Called the "Father of New France"
Samuel du Champlain founded Quebec, the first permanent French settlement in North America. He also kept the struggling community alive during its early years. He explored Canada as far west as Lake Huron and also discovered the lake in New York that bears his name.
Samuel du Champlain was born in 1567 in Brouage, a small French seaport on the Bay of Biscay. Little is known of Champlain's family background. However it is known that Champlain learned the ways of the sea from his uncle. His father was a sea captain, and young Samuel was trained in seamanship, navigation, and mapmaking.
Champlain's first voyage was to Spain with his uncle. This voyage led him to be on a charted French vessel that went to the West Indies and New Spain with the annual fleet. On his return to France two years later, the 32-year-old Champlain was to go with Francis Grave, Sieur du Pont a merchant and fur trader and citizen of St.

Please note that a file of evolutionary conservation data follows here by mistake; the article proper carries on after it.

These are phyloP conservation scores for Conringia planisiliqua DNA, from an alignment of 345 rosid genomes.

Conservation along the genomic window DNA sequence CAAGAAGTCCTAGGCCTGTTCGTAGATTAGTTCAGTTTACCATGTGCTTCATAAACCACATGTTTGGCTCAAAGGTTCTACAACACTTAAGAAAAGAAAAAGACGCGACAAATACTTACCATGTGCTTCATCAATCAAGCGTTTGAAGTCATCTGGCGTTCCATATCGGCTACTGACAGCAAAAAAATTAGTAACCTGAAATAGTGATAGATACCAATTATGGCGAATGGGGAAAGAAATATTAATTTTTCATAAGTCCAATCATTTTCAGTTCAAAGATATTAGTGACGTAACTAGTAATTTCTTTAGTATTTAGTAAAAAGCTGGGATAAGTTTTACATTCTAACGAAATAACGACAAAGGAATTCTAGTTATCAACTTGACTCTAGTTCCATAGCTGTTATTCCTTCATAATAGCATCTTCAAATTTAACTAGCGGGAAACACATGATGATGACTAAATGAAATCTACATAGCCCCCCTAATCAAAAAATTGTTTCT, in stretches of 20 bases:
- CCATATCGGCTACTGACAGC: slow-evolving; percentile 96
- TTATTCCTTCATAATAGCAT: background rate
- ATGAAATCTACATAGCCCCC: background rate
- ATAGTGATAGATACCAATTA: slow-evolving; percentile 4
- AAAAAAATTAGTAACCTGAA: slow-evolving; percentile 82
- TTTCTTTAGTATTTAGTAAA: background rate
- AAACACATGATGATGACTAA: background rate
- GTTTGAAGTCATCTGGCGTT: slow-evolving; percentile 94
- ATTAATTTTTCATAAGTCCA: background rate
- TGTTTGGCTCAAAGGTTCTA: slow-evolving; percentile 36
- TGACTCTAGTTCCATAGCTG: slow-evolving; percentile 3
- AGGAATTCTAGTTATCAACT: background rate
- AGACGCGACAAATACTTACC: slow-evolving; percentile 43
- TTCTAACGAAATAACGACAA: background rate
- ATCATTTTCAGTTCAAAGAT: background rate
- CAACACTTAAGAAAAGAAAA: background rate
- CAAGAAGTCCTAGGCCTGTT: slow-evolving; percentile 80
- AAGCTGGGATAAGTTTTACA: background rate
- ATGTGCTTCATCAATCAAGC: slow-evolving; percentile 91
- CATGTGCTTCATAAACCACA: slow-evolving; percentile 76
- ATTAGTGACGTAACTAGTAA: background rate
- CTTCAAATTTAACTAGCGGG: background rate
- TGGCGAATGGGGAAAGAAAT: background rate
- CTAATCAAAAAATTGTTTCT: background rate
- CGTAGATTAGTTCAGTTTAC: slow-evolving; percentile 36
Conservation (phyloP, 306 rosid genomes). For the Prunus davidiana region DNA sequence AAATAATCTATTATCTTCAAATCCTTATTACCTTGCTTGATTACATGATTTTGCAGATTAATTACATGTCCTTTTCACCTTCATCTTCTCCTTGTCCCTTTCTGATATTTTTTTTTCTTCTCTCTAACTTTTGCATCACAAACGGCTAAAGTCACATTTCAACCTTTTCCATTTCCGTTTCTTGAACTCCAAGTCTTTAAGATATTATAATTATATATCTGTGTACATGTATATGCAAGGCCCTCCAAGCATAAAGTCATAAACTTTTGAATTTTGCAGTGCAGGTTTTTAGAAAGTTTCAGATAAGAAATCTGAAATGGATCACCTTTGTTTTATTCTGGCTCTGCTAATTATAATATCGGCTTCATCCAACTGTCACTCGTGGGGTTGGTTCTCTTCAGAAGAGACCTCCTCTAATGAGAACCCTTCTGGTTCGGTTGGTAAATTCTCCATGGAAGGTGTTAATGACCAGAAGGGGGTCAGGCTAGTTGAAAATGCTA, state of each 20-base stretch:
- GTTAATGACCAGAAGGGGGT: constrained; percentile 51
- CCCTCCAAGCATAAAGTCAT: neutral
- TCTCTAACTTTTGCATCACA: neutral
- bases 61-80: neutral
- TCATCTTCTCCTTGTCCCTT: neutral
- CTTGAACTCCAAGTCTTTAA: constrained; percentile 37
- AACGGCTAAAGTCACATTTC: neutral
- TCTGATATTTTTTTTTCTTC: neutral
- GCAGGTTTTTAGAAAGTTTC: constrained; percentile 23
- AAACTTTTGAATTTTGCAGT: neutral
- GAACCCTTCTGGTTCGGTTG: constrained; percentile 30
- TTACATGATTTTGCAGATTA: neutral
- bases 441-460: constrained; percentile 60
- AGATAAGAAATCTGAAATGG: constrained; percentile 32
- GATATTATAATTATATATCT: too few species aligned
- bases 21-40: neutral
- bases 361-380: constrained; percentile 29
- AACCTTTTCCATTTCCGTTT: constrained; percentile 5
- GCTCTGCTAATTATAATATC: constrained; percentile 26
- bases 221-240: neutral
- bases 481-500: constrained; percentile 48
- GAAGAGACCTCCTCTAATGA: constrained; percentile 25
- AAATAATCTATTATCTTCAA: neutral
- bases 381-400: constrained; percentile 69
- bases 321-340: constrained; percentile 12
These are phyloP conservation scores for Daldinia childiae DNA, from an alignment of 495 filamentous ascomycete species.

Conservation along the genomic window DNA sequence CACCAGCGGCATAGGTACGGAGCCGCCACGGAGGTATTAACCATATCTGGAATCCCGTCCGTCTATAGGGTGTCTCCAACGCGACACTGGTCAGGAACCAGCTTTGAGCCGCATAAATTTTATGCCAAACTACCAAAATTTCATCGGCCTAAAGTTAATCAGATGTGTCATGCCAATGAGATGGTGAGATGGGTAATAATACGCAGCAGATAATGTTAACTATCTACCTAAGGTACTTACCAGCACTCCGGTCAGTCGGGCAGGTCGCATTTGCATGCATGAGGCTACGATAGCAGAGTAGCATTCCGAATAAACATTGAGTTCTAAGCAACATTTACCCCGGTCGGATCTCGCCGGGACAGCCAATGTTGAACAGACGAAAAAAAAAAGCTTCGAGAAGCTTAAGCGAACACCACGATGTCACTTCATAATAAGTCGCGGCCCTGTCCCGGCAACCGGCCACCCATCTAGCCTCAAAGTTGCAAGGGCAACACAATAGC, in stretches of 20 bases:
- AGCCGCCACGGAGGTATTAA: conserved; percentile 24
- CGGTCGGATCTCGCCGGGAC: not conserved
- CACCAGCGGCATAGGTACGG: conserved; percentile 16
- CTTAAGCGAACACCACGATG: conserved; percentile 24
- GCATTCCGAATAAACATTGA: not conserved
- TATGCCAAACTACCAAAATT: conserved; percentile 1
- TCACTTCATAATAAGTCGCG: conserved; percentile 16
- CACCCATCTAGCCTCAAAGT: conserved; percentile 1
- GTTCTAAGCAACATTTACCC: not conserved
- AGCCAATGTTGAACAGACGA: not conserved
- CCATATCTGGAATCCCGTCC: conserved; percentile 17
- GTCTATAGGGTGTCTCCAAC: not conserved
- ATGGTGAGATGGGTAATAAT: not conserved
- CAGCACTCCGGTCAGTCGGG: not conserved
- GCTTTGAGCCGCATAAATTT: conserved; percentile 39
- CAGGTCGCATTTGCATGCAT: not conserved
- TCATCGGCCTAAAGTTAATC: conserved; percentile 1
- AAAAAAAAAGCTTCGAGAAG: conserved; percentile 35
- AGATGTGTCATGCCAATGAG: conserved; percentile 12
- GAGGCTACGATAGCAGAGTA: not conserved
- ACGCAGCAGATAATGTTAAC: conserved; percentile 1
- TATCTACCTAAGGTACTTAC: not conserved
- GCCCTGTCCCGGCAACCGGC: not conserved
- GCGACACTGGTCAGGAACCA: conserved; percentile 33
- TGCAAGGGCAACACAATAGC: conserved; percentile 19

Malo. In 1603 they voyaged up the "riviere du Canada." Du Pont's business was at the trading post, which had been established at Tadoussac; and Champlain was a royal geographer. Champlain left du Pont to his business and explored. Champlain gathered information from the Montagnais on the geography of the northeastern section of the continent. He used this information to draw a remarkably accurate map with a large bay to the north (Hudson Bay) and water to the west, which he later discovered was the Great Lakes. He went 12 leagues up the Saguenay; and then further up the St. Lawrence as far as Hochelaga (Montreal) passing on his way a place which in time he was to spend most all of his life (Quebec). Before...